June 25, 2017

The story behind the picture of Nick Szabo with other Bitcoin researchers and developers

Reddit seems to have discovered this picture of a group of 20 Bitcoin people having dinner, and the community seems intrigued by Nick Szabo’s public presence. It’s actually an old picture, from March 2014. I was the chief instigator of that event, so let me tell the story of how that amazing group of people happened to be assembled at Princeton’s Prospect House.

Photo credit: Matt Green

It started with an innocuous email from Matt Green to me pointing out that there were Bitcoin research groups in the DC/Baltimore area, Princeton, and Cornell, and that since Princeton was centrally located, it would be nice to get some folks in a room there for a day to toss around some ideas. I was immediately excited, but wanted to expand the group a little bit while still keeping it small enough to fit around a (large) table.

In particular, I felt that Bitcoin developers and academic researchers had important things to say to each other, but had few chances to get together. So the workshop had to include devs. I was also interested in having people like Zooko Wilcox-O’Hearn and Nick Szabo — I couldn’t have cared less if Szabo was Satoshi or not, but he seemed to have interesting things to say about cryptocurrencies.

With help from Ed Felten, Andrew Miller, and Joe Bonneau, I emailed a few people, and things sort of magically came together at short notice. (A big part of the “magic” is CITP’s competence at organizing events like these). We settled on a one-day private workshop followed by a one-day public conference, a formula that’s since been used successfully for various other CITP events. Unlike the workshop, the point of the conference is not to say novel things but to inform the public; you can watch the video recordings here.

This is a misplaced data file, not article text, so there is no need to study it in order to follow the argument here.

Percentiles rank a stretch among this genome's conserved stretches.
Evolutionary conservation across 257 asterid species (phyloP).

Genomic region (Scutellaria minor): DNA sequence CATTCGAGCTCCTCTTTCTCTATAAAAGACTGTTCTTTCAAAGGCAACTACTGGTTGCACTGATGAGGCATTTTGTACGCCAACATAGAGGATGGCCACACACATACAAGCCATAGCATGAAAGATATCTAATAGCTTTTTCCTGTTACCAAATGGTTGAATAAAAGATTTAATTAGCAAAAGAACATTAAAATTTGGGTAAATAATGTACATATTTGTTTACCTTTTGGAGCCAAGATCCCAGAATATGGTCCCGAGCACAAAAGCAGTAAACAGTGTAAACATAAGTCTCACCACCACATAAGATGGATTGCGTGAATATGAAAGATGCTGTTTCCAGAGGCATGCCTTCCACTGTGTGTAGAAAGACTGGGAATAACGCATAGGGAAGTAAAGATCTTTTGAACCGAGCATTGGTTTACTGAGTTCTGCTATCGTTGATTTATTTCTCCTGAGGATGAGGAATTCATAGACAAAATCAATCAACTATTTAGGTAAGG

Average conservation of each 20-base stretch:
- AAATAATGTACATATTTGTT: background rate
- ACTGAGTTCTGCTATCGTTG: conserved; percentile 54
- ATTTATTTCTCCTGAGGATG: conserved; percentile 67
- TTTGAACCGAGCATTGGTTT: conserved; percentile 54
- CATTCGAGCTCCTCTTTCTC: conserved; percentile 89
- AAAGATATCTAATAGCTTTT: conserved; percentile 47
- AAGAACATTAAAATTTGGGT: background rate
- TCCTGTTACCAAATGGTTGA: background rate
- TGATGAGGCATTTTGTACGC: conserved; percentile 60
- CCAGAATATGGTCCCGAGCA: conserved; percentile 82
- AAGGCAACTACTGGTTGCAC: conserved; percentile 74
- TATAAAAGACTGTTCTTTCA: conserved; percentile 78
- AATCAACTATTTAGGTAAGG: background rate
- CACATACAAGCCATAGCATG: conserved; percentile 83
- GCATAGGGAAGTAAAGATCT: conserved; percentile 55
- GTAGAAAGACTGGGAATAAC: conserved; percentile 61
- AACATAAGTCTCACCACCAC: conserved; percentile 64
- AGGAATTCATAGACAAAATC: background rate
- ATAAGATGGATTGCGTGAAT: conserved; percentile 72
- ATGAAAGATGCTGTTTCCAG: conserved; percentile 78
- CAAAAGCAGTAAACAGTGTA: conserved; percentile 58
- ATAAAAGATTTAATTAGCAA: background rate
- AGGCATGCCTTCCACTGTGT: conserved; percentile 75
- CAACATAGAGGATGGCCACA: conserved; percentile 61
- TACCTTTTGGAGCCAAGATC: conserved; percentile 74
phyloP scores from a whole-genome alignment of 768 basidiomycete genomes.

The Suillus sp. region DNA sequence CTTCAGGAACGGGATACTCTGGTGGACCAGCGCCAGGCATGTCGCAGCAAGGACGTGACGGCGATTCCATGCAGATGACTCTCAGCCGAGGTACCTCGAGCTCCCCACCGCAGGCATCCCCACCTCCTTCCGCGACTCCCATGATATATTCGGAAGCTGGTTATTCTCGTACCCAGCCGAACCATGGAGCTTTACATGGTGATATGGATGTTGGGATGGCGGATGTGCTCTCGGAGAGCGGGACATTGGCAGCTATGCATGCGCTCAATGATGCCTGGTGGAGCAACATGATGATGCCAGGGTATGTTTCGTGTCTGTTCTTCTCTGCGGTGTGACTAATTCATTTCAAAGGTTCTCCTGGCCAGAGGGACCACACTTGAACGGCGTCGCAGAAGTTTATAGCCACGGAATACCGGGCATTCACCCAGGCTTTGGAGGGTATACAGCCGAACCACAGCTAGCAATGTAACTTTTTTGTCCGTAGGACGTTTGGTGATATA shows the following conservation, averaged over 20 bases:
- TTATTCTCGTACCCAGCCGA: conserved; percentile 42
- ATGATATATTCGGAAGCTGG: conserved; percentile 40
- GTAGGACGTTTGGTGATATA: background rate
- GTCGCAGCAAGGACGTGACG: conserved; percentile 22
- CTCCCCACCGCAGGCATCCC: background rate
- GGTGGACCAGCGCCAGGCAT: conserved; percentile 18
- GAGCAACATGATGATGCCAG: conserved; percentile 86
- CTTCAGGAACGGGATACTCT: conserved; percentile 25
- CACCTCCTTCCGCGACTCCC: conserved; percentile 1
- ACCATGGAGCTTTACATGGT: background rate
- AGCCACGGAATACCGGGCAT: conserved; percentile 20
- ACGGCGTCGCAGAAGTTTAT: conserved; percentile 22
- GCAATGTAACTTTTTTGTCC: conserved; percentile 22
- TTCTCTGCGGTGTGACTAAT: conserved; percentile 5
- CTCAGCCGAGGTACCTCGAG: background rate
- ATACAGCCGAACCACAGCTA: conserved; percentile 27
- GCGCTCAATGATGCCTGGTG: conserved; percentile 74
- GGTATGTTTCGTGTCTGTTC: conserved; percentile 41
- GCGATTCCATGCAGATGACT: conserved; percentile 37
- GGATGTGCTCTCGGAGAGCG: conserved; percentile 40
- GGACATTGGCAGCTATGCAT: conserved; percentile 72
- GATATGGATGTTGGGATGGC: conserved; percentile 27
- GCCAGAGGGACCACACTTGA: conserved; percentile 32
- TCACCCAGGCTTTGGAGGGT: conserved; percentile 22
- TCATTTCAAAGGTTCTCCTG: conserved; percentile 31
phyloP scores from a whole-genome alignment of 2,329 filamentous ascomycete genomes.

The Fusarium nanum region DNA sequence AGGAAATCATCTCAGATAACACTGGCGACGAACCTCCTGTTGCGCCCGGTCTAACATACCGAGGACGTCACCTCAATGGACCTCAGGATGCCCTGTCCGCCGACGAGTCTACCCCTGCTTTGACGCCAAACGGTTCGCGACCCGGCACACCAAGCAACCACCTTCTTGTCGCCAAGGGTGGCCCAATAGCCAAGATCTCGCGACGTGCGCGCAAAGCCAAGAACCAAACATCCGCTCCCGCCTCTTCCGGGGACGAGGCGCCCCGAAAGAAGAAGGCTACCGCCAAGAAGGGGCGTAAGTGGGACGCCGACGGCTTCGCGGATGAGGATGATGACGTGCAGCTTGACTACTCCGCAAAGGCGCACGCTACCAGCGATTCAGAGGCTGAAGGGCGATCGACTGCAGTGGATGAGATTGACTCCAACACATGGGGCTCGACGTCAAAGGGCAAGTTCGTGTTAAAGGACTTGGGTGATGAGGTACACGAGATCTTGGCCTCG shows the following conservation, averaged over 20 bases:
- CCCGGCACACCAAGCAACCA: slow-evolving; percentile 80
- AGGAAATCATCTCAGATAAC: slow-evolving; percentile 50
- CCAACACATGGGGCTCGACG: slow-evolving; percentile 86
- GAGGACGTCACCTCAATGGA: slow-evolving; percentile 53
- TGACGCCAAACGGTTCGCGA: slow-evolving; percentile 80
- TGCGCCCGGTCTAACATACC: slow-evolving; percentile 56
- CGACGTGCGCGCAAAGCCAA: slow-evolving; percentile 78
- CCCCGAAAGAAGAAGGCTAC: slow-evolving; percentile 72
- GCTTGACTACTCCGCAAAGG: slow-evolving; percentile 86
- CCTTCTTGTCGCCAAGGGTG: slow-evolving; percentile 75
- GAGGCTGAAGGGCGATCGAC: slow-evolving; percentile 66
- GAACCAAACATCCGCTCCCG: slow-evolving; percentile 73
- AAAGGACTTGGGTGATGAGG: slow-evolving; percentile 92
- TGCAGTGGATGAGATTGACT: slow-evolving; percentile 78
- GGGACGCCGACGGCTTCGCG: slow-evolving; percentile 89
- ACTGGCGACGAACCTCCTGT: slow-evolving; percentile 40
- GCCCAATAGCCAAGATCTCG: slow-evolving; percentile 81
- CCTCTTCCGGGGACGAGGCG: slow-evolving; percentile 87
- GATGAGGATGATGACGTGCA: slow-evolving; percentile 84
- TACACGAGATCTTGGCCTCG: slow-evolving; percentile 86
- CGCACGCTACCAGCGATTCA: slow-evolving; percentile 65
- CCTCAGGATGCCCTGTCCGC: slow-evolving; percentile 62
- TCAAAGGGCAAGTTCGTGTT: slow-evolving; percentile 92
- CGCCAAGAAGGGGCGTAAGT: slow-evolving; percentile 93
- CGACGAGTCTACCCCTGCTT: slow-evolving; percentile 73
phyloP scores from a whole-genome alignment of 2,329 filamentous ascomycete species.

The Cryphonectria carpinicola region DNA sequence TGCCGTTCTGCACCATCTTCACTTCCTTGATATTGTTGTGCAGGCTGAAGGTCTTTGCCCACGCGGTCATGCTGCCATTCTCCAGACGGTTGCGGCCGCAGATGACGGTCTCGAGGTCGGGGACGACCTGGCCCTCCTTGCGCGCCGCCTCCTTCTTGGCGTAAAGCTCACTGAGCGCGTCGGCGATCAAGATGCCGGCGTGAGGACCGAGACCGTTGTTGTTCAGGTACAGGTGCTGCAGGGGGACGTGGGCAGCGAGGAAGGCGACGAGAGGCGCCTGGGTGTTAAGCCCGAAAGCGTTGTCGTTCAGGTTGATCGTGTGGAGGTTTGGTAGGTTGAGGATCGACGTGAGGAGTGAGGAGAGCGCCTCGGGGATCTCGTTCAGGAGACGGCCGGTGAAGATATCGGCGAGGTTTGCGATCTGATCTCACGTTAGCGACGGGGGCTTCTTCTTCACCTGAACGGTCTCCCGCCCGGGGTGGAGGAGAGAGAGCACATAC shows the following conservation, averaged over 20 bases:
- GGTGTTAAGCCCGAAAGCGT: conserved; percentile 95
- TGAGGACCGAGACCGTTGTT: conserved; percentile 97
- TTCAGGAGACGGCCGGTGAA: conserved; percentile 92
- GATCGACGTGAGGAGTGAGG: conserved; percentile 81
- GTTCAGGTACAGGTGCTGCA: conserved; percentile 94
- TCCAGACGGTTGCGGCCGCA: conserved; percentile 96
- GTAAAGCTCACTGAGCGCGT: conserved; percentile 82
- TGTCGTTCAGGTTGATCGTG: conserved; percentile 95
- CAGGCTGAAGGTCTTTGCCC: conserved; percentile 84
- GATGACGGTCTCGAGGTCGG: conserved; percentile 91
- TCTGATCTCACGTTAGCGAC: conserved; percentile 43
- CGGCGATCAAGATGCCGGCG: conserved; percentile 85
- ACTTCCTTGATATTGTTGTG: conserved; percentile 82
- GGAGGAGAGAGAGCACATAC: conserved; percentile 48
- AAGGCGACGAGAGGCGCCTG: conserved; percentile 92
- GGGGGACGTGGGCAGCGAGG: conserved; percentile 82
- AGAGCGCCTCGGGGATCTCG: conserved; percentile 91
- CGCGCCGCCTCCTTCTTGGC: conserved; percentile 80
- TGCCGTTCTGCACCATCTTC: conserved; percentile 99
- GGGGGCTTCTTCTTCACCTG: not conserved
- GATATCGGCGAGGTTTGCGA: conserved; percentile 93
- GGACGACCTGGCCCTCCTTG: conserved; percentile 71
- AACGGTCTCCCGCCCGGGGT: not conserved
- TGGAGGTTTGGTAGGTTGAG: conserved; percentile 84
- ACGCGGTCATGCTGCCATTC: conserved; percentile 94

The workshop was immensely high-energy and fun, and was based on free-form round-table and breakout discussions instead of talks — a workshop as workshops should be. Everyone who was there seems to remember it fondly. We got a lot done in a day. For the Princeton group, it convinced us that we understood the science behind Bitcoin well enough that we should teach it. Later that summer, we taped our MOOC which is now free to the public, and has since expanded into a textbook-in-progress as well.

Since the photo already has the Twitter handles of the participants, here they are in more convenient clickable form (clockwise, starting from Matt Green who took the picture):

Matt Green
Ittay Eyal
Zooko Wilcox-O’Hearn
Andrew Miller
Nick Szabo
Peter Todd
Greg Maxwell
Arvind Narayanan
Sarah Meikeljohn
Emin Gün Sirer
Rainer Böhme
Joe Bonneau
Sergio Demian Lerner
Gavin Andresen
Steven Goldfeder
Ed Felten
Josh Kroll
Nicolas Christin
Ian Miers
Christina Garman
Jeremy Clark


  1. Chris Camp says:

    Great picture. Great story.